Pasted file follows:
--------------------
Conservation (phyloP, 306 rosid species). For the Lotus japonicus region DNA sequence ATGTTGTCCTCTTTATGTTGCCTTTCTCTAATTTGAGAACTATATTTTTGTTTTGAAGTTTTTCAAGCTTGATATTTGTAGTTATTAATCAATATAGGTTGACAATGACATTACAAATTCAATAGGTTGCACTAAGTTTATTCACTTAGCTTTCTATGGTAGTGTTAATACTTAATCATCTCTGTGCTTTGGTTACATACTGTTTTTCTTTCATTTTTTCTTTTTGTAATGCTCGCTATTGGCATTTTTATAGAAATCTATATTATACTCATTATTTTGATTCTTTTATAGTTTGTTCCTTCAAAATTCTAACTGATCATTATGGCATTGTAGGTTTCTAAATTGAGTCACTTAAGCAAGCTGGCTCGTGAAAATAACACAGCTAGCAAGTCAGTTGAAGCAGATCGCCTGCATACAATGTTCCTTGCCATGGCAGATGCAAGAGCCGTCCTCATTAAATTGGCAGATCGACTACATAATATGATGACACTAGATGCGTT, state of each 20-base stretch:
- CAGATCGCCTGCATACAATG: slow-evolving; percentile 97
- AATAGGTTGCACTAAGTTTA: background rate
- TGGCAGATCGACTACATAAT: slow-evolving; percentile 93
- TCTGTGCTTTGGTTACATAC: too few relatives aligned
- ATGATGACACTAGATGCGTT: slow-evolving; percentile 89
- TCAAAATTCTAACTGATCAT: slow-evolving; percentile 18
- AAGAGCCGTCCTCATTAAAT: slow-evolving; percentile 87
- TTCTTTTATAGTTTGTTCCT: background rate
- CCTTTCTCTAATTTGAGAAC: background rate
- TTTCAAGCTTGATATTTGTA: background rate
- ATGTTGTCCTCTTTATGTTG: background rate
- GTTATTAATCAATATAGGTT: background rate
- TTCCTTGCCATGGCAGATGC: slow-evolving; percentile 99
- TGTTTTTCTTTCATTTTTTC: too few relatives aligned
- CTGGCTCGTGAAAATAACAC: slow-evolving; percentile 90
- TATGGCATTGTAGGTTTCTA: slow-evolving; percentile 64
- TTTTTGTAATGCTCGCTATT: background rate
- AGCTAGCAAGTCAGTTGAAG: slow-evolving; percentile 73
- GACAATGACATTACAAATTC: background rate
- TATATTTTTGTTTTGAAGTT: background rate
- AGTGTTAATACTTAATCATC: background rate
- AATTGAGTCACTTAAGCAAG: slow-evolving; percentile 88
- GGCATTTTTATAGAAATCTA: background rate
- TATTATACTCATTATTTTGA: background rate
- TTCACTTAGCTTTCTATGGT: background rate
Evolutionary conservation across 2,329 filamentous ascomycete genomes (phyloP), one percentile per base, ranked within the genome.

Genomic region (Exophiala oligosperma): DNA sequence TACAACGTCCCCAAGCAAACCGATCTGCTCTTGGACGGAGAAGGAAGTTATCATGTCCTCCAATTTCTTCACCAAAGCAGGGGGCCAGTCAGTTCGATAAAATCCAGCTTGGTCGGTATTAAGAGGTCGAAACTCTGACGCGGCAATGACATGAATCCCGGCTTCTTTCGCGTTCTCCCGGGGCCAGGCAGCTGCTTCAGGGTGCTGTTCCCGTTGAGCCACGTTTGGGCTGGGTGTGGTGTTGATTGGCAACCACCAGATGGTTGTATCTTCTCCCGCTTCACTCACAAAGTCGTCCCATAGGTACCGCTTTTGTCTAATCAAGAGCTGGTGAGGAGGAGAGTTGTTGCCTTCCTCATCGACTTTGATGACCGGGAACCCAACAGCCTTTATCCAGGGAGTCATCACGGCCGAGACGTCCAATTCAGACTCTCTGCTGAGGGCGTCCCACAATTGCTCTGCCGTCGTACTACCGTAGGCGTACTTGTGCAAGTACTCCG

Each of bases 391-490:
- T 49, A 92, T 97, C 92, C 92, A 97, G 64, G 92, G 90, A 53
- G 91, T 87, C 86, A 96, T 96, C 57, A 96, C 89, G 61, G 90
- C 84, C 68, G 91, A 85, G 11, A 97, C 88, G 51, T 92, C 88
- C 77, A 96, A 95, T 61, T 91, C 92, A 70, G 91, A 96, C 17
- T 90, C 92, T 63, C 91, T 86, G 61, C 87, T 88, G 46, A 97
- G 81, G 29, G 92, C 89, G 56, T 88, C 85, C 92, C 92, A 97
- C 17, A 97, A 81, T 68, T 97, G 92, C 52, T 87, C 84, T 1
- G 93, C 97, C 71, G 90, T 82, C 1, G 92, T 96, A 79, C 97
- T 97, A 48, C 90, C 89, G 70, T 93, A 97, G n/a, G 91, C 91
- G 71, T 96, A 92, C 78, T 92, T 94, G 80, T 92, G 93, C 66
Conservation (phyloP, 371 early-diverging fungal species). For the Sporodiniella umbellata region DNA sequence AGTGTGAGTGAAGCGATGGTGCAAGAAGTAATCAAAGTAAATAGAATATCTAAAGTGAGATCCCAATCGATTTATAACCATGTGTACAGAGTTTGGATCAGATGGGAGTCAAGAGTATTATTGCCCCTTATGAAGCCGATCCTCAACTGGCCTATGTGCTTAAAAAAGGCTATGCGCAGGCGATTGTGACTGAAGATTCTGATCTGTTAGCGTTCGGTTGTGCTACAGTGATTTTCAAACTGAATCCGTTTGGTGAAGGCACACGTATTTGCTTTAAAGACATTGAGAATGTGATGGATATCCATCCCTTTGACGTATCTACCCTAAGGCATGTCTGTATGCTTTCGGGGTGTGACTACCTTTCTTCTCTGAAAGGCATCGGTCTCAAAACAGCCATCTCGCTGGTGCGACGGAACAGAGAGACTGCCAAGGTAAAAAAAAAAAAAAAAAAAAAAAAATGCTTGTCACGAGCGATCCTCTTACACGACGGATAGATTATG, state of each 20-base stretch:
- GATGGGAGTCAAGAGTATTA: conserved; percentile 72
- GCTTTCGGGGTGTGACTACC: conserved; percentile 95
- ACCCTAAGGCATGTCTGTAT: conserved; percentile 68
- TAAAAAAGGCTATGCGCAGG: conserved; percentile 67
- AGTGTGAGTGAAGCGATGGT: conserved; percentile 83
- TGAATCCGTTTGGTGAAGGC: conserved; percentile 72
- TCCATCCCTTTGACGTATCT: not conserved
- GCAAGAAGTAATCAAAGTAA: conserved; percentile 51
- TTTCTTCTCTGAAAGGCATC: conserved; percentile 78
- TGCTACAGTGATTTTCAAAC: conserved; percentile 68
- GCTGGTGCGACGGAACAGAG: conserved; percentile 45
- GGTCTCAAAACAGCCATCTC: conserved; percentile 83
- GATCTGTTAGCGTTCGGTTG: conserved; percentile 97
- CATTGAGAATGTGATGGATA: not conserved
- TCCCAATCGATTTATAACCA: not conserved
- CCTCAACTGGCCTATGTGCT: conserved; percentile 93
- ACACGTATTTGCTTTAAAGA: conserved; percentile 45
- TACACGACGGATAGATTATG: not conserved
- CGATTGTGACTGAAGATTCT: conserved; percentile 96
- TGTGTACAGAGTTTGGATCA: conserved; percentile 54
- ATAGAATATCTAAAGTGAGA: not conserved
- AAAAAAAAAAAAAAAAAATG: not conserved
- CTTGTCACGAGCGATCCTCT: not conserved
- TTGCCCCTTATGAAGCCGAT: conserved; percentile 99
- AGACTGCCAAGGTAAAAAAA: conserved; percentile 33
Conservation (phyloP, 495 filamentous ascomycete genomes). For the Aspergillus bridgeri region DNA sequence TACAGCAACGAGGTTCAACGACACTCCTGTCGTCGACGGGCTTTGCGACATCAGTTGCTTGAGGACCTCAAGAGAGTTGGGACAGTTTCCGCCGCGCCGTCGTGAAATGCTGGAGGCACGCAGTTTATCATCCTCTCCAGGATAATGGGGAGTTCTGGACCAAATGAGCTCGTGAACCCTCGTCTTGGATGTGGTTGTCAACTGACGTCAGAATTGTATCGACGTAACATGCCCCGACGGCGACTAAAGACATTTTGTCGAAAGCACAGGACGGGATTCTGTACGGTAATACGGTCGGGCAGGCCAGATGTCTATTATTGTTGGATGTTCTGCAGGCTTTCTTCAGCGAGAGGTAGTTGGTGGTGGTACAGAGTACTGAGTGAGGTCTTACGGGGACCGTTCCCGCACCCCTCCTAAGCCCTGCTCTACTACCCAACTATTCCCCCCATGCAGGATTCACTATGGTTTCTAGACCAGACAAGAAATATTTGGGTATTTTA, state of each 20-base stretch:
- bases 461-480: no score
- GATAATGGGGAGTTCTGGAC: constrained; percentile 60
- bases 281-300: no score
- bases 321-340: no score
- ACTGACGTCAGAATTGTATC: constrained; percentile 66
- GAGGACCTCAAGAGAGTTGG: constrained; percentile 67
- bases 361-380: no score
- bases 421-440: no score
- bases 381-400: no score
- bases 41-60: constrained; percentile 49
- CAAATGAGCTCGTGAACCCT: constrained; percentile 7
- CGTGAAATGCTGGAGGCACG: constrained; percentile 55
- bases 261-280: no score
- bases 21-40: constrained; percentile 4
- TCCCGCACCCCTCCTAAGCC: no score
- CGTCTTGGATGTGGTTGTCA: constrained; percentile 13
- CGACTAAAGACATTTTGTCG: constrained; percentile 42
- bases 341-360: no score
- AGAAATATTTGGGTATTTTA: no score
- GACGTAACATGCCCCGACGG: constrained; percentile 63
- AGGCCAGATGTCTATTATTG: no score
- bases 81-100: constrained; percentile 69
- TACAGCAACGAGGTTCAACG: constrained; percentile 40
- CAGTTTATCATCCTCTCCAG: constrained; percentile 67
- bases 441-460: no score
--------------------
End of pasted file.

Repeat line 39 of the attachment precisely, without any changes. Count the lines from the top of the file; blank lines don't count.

- G 71, T 96, A 92, C 78, T 92, T 94, G 80, T 92, G 93, C 66